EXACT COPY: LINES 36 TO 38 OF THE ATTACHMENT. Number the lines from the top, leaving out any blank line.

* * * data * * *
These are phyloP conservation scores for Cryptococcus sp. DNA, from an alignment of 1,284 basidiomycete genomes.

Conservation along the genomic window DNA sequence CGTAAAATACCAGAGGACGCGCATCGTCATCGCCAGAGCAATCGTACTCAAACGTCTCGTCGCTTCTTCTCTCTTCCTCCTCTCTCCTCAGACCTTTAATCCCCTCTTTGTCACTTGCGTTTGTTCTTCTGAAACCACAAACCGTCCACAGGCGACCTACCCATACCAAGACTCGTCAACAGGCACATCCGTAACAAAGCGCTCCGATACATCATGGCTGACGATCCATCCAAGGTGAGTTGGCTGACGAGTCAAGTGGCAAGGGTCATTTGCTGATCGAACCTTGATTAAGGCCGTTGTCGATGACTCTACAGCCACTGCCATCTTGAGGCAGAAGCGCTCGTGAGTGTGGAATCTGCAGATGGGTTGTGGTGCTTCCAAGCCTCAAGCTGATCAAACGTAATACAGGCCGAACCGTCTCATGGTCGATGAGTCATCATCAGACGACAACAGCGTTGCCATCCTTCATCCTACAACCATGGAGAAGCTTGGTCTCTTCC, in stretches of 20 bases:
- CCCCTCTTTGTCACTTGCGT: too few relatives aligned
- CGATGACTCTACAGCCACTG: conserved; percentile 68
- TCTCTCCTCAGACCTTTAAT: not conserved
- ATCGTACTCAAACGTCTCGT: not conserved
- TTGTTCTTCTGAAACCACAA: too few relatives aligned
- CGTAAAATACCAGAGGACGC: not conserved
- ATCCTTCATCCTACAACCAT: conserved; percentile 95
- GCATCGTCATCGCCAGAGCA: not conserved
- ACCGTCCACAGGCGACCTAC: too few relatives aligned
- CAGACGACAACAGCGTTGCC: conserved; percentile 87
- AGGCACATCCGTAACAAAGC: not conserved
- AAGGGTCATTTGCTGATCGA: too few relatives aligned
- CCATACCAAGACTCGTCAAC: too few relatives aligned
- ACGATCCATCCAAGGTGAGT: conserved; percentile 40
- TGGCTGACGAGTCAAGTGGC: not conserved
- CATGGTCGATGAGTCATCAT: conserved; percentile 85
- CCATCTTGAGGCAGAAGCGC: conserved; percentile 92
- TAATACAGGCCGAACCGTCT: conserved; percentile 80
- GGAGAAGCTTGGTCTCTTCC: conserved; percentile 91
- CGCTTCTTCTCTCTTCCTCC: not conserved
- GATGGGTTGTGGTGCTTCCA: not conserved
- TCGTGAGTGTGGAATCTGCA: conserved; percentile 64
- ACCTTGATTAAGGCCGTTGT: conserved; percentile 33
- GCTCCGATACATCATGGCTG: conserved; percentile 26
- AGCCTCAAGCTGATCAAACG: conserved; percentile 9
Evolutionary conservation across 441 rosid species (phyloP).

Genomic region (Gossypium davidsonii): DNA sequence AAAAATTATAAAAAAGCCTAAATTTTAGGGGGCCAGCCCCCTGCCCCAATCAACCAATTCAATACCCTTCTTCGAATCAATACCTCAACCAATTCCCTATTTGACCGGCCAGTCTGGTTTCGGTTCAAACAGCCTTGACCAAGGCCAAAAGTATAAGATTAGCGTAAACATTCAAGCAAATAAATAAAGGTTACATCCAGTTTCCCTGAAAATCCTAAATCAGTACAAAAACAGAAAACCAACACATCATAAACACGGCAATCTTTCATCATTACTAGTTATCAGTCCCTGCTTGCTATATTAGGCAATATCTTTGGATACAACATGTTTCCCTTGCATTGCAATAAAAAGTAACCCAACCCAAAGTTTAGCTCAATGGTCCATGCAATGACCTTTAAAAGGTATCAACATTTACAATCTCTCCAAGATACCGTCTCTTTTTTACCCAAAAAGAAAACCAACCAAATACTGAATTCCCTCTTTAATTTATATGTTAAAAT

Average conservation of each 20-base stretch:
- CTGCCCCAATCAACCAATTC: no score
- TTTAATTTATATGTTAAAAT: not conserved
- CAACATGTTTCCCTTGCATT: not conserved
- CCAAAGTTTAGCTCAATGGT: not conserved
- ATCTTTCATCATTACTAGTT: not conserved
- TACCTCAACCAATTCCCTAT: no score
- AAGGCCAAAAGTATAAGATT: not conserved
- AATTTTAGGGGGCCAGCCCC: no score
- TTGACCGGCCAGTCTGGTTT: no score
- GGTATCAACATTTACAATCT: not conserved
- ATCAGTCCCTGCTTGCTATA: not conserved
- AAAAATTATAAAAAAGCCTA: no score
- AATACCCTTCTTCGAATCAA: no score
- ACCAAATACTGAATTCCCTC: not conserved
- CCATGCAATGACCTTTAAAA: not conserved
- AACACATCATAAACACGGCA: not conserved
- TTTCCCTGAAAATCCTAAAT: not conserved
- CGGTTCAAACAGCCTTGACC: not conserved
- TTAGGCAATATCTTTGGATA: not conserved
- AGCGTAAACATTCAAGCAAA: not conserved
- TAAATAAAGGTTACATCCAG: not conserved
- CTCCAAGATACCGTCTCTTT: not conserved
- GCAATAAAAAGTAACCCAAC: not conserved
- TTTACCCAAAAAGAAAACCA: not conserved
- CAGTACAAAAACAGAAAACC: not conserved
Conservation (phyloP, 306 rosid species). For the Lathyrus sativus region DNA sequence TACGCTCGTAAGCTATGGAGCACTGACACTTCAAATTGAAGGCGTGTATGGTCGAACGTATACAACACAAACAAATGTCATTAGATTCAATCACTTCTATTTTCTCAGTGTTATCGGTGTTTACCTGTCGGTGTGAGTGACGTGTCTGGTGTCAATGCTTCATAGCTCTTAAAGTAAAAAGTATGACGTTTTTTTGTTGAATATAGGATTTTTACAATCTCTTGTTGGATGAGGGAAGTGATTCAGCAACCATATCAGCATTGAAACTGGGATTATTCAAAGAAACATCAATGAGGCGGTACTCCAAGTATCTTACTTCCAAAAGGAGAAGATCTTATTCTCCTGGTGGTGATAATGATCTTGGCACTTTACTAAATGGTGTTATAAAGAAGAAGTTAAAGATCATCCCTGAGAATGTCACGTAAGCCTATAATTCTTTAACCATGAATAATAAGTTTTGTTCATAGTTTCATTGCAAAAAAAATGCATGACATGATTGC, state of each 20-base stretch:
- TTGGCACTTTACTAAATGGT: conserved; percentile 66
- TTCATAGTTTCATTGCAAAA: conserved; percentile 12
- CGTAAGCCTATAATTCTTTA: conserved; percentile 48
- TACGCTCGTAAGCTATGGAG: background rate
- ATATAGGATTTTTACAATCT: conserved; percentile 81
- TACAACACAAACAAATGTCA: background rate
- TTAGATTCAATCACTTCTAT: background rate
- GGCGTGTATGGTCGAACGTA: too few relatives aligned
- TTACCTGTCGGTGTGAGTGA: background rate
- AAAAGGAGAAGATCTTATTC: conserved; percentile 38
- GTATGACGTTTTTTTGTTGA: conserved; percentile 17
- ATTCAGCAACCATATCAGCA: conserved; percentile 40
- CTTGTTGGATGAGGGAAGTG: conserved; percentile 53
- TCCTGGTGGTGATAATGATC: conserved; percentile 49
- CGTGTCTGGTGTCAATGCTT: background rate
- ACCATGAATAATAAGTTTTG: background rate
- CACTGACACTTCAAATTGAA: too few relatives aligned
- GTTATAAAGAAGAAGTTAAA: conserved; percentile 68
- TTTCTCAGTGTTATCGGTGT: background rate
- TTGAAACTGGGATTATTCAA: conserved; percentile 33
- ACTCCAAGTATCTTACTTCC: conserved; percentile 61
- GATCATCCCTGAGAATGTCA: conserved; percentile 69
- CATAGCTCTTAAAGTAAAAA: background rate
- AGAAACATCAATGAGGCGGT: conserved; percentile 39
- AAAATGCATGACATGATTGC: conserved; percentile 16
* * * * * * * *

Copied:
- TACCTCAACCAATTCCCTAT: no score
- AAGGCCAAAAGTATAAGATT: not conserved
- AATTTTAGGGGGCCAGCCCC: no score